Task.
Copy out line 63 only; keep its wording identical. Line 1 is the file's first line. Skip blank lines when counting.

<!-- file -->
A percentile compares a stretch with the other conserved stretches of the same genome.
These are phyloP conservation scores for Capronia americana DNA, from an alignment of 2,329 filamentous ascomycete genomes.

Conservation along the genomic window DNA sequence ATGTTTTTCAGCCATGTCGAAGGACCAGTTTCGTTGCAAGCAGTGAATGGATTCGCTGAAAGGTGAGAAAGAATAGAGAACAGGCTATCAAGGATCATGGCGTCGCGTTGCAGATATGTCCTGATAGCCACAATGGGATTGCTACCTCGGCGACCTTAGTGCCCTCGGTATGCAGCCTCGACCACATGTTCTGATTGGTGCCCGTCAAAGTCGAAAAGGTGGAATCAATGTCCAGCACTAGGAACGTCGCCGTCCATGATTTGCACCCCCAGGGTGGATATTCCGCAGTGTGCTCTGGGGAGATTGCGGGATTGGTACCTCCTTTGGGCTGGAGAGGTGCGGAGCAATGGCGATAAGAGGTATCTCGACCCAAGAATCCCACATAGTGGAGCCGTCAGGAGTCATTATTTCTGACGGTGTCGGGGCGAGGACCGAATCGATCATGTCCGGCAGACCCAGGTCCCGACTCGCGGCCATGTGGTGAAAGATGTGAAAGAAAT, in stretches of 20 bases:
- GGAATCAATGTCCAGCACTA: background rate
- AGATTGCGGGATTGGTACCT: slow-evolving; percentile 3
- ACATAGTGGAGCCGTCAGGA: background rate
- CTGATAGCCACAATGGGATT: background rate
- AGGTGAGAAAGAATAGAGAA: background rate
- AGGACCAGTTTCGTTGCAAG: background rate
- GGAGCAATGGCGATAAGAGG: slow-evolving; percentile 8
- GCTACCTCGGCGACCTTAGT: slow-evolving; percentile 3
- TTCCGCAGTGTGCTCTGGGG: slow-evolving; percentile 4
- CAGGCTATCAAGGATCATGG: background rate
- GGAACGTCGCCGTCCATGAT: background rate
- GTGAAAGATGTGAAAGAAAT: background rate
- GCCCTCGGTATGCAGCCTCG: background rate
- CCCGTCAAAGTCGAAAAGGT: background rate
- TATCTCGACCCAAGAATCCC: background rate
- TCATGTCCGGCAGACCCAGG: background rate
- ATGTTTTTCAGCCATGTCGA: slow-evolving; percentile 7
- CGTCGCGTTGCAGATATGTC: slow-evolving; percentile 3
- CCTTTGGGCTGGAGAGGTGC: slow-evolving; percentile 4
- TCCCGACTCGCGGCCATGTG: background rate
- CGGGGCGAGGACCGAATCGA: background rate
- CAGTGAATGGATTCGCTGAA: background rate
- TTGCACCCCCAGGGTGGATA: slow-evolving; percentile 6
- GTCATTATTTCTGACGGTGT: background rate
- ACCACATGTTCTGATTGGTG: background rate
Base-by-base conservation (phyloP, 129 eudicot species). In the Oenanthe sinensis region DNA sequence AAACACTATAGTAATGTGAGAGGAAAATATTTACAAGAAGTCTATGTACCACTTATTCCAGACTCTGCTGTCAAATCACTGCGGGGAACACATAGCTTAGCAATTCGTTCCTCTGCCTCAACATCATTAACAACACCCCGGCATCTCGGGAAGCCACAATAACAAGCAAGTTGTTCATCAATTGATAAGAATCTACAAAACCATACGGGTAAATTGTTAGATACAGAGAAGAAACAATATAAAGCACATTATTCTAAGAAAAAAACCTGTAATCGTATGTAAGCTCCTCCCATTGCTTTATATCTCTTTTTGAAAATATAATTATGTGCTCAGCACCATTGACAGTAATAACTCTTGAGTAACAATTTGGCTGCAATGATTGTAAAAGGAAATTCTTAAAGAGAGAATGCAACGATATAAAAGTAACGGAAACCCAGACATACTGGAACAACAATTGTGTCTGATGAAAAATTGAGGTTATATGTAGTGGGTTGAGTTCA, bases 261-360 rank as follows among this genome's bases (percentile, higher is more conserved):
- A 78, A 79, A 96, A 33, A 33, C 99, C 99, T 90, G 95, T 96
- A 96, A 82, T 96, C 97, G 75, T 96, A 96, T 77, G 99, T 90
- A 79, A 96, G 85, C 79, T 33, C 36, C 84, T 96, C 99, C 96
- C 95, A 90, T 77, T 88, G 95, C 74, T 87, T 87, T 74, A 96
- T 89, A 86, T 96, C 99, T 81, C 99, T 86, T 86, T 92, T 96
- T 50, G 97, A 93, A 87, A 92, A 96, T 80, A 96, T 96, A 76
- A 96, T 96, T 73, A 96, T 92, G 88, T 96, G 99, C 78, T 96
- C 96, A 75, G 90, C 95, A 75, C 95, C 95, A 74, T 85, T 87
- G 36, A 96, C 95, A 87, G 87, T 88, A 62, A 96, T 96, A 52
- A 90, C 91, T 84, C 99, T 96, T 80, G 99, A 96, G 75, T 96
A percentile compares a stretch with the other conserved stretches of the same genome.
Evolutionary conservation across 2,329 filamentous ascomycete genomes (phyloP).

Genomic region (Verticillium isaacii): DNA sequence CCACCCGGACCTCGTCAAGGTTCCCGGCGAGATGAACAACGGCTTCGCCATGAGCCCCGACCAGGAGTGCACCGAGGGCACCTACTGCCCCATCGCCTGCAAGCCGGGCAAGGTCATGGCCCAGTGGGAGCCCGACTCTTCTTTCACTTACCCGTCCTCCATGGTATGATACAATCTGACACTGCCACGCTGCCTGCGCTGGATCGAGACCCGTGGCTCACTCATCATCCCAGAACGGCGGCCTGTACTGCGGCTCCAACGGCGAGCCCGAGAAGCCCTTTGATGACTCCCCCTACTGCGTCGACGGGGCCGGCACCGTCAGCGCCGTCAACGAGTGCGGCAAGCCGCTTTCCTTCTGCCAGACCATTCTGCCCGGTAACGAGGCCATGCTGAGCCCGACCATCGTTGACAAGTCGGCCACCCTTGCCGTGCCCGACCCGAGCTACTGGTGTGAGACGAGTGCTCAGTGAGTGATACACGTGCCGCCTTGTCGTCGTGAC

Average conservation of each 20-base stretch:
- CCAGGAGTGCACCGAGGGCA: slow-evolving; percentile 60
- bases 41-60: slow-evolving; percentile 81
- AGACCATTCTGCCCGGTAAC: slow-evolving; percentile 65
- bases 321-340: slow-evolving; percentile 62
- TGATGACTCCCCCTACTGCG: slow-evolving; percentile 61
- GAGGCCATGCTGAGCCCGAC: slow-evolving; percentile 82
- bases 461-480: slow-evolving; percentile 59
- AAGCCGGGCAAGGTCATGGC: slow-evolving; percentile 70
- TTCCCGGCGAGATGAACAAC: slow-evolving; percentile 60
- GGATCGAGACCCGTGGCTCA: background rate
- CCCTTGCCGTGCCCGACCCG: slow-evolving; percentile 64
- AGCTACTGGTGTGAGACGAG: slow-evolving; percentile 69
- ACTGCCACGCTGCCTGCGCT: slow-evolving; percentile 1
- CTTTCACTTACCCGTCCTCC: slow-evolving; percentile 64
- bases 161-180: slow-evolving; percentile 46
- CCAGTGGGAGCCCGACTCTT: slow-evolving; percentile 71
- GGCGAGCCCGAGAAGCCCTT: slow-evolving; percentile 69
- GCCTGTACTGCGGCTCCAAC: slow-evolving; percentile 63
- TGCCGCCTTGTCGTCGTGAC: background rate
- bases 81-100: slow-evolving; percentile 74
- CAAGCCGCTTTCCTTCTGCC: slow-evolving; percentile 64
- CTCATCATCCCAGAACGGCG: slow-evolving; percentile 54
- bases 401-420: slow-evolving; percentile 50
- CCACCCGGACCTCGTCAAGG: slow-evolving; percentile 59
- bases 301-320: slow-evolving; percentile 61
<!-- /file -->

- bases 81-100: slow-evolving; percentile 74